About this Research Topic
The aim of this Research Topic is to collect relevant contributions relating to the study of the reactivity of ionic and excited species with atoms, molecules, and radicals of interest in the chemistry of plasmas and energy production. It is well known that single and multiple ionized species (H+, He+, H3+, HCO+, H3O+, He22+, CO22+, etc.), excited atoms and molecules (e.g. O(1D), N(2D), H*(2s2S1/2), He*(21,3S0,1), N2*(A3Σu+), etc.), and radicals (OH, SH, NH, NH2, CH2, CH3, etc.) play an important role in many chemical systems such as flames, natural plasmas (planetary ionospheres, comet tails, interstellar clouds), and biological environments (e.g. damaged biological tissues when high-energy radiation interacts with a living cell).
Such processes have long attracted the attention of the scientific community, as shown by the large number of papers and review articles on this topic, and some specific features make them very interesting from a fundamental point of view in Physical Chemistry and Chemical Physics. However, many applications to important fields like radiation chemistry, plasma physics and chemistry, combustion processes, and the development of laser sources, are also possible.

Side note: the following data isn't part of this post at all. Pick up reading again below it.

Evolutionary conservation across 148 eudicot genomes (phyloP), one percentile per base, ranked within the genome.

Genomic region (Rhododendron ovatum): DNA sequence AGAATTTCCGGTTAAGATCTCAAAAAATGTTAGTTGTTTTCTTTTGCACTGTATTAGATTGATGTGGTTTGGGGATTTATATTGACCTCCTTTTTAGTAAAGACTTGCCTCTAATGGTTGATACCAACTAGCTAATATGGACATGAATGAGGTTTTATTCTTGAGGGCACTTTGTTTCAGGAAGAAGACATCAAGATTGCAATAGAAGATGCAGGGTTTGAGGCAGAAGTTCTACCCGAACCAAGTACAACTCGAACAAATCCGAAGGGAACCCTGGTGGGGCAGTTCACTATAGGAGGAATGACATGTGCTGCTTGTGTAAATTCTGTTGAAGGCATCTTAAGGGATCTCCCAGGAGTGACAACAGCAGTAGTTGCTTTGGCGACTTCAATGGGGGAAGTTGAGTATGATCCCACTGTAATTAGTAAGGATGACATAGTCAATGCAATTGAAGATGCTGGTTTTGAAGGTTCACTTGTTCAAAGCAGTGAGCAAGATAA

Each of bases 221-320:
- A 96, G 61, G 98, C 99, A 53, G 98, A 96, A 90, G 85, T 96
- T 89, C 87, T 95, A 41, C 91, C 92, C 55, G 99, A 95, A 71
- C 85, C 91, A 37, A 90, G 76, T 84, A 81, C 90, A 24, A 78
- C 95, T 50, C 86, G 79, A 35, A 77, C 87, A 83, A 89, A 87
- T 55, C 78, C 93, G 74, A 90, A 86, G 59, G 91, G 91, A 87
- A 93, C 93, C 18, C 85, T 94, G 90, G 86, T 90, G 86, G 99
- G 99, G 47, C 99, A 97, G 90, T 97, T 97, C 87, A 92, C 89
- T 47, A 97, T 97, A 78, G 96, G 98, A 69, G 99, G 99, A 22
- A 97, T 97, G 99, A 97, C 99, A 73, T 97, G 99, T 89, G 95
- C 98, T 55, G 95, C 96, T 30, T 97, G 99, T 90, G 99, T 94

In particular, the conversion of CO2 by non-thermal plasma technology has gained increasing interest in the last years due to a number of potential advantages, like working at room temperature with no switch-on inertia, or the possibility of obtaining value-added products, like gaseous or liquid fuels, from carbon dioxide with the addition of a hydrogen source (e.g. H2O, H2, CH4 or other hydrocarbons). Such characteristics make this a promising candidate as a technology for the storage of electrical energy from renewable and intermittent sources into chemical energy.
This high-quality article collection serves as an occasion to pay tribute to Davide Bassi, James M. Farrar, and Franco Vecchiocattivi for their relevant contributions over the last 40 years in the field of atomic and molecular collisions, as well as reaction dynamics involving ions, radicals, neutral, and excited species.
Keywords: Ions, Radicals, Plasma chemistry
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